U.S. House: Chemical Safety Board in Disarray

Posted by Joseph Keefe
Thursday, June 19, 2014

The U.S. Chemical Safety Board is in disarray and has struggled to finish investigations into serious accidents at chemical plants and refineries that in one case killed seven people, according to a draft report by two Congressional committees.

The report, prepared by the House Committee on Oversight and Government Reform and the Committee on Science, Space and Technology, said CSB Chairman Rafael Moure-Eraso and two other officials have created an "abusive and hostile work environment" at the board's offices. The report, seen by Reuters, will be issued later Thursday.

As a result, experienced investigators have left, according to the report, and delayed probes such as the one into the 2010 explosion at Tesoro Petroleum Corp's refinery in Anacortes, Washington, that killed seven.

The committee report also said the board did not issue urgent recommendations to correct safety risks at Tesoro's Anacortes refinery as soon as possible due to CDB infighting.

The Committee on Oversight and Government Reform is scheduled to conduct a hearing on Thursday on the CSB's management, according to Chairman Darrell Issa, a Republican from California.

In a statement prepared for an appearance before Issa's committee, Moure-Eraso said the CSB is a small agency carrying out large, complex investigations. He added that the U.S. General Accountability Office had faulted the board's management in a 2008 report.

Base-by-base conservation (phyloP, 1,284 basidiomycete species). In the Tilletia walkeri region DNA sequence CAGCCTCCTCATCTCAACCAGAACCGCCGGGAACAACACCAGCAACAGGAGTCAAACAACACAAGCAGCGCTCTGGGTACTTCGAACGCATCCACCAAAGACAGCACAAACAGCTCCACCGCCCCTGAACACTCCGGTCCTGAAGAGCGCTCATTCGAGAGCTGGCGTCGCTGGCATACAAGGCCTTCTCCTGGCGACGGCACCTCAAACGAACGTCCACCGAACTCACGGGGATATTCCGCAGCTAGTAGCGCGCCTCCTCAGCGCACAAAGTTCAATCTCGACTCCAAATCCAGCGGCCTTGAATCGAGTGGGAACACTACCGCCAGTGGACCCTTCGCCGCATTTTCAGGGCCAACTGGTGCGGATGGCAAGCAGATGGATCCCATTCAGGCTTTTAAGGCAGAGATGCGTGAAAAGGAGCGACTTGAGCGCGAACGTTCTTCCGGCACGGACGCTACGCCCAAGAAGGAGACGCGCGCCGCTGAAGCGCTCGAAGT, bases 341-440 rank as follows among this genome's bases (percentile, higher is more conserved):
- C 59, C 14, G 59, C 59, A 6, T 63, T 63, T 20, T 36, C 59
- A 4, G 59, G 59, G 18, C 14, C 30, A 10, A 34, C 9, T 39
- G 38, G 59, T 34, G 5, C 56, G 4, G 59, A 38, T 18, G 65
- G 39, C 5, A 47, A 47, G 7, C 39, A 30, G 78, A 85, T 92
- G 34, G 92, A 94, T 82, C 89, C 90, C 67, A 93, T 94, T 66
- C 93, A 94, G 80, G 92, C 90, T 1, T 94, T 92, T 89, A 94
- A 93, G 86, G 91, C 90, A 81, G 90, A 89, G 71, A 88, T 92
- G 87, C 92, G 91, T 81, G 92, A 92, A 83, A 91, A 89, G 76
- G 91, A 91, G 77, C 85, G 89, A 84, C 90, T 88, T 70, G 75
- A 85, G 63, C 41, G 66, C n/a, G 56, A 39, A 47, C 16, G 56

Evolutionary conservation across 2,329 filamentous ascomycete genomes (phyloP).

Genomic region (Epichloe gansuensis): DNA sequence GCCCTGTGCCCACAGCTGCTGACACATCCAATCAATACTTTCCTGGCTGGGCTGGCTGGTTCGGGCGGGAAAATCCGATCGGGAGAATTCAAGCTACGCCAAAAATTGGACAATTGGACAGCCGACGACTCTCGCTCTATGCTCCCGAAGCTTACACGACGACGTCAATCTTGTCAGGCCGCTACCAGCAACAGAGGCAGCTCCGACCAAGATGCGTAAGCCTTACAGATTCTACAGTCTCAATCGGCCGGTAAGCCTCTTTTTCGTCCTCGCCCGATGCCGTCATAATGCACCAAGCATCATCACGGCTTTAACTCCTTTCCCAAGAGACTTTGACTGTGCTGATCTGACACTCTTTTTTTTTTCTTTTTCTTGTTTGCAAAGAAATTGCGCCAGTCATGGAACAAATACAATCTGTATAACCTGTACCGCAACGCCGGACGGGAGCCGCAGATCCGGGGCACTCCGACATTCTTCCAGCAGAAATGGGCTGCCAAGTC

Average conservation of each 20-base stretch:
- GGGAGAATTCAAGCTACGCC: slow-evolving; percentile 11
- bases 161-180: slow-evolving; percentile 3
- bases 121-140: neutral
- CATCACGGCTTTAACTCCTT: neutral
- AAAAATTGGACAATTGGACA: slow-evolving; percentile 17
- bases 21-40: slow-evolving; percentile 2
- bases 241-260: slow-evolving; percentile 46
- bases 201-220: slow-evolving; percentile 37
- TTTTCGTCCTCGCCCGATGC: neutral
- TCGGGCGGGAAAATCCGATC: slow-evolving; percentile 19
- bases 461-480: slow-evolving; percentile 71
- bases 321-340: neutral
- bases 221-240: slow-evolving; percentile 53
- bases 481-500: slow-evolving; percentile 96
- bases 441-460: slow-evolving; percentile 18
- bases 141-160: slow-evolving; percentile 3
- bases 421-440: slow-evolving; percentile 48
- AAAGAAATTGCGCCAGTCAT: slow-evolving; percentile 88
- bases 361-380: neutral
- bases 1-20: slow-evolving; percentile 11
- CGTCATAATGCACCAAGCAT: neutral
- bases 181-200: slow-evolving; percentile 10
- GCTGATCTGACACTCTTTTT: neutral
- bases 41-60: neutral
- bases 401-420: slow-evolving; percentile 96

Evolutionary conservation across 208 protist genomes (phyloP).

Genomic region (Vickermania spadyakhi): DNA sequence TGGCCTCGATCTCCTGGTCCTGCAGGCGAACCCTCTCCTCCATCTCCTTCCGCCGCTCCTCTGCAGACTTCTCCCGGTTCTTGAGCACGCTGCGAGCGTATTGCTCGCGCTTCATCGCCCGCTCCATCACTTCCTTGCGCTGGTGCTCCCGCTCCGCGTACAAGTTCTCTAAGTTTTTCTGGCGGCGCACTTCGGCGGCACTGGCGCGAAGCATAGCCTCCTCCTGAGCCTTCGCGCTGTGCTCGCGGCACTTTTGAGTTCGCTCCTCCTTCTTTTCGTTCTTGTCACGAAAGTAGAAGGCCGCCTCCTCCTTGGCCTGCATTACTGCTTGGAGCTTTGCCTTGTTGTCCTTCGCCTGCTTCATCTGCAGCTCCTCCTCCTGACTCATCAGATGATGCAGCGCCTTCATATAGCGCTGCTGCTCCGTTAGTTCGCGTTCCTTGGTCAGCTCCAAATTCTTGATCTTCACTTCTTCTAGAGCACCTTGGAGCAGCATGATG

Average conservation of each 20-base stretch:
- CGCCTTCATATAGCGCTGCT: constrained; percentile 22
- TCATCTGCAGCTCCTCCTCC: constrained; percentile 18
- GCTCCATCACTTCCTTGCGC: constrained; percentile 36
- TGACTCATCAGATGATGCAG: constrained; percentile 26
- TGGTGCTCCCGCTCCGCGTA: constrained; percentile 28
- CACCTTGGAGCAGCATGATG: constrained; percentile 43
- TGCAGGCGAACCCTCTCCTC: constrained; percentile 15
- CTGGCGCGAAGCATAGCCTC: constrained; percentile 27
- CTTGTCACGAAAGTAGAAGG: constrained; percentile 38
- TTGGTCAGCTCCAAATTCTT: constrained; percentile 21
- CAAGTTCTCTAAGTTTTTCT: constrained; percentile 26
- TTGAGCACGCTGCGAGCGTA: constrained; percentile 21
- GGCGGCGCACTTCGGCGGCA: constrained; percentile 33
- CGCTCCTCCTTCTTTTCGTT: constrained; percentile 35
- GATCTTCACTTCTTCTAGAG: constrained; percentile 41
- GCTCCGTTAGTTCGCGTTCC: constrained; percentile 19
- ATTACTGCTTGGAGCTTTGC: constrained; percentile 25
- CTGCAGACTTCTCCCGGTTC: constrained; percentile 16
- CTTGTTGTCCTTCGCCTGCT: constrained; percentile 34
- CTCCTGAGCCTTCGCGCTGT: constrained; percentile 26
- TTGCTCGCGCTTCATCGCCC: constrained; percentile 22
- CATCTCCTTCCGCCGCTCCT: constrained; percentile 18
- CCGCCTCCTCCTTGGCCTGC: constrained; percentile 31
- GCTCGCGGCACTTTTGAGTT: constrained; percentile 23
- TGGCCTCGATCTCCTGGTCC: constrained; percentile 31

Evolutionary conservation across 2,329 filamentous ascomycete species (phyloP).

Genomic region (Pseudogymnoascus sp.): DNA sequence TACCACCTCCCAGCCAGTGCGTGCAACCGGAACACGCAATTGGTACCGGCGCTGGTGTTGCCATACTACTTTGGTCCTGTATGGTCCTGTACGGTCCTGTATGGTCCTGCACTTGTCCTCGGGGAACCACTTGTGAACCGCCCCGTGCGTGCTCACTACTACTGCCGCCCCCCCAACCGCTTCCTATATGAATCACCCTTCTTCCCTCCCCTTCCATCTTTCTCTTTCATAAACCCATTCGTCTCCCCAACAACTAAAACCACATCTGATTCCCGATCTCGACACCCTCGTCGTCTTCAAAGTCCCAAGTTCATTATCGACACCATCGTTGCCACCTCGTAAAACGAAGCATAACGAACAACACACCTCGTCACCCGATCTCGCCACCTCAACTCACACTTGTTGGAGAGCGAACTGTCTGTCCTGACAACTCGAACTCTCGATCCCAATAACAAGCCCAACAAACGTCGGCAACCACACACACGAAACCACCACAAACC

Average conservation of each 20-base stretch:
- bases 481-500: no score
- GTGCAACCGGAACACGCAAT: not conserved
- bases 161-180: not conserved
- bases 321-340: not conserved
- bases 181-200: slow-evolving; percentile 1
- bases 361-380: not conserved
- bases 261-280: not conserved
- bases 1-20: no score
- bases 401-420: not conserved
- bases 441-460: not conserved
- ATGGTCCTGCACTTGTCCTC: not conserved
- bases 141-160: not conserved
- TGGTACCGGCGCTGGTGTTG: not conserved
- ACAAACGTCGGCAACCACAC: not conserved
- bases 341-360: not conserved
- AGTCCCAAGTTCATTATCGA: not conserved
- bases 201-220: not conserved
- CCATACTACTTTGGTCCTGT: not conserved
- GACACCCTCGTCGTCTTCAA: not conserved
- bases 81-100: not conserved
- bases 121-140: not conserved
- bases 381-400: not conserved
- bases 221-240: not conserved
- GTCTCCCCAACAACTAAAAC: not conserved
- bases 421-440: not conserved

But since being appointed chairman by President Barack Obama in 2010, Moure-Eraso said he has worked to improve agency management.

"I reorganized lines of management to create clear lines of authority as well as accountability that were virtually non-existent before 2010," he said. "The result has been to raise the already high quality of CSB reports and broaden the scope of the root cause investigations."

The CSB's final report on the Tesoro explosion was issued earlier this year.

One reason for the other slow investigations, the report said, was the board's decision to take on the complex probe of the 2010 explosion aboard the Deepwater Horizon oil rig contracted to BP Plc . The CSB's investigation into the explosion, which killed 11 people and led to a massive oil spill in the Gulf of Mexico, was its first of an offshore accident.

The board, which has an annual budget of $11 million, has spent over $4 million on the Deepwater Horizon probe, parts of which are ongoing.

An unidentified former board member told the committee's investigators that the board's probe was probably a mistake as other agencies completed their own inquiries years before the board issued its first reports on the disaster, according to the report.

The board has sought publicity by deploying investigators to chemical accidents, but been less concerned with completing the probes, the report said.


Reporting by Erwin Seba

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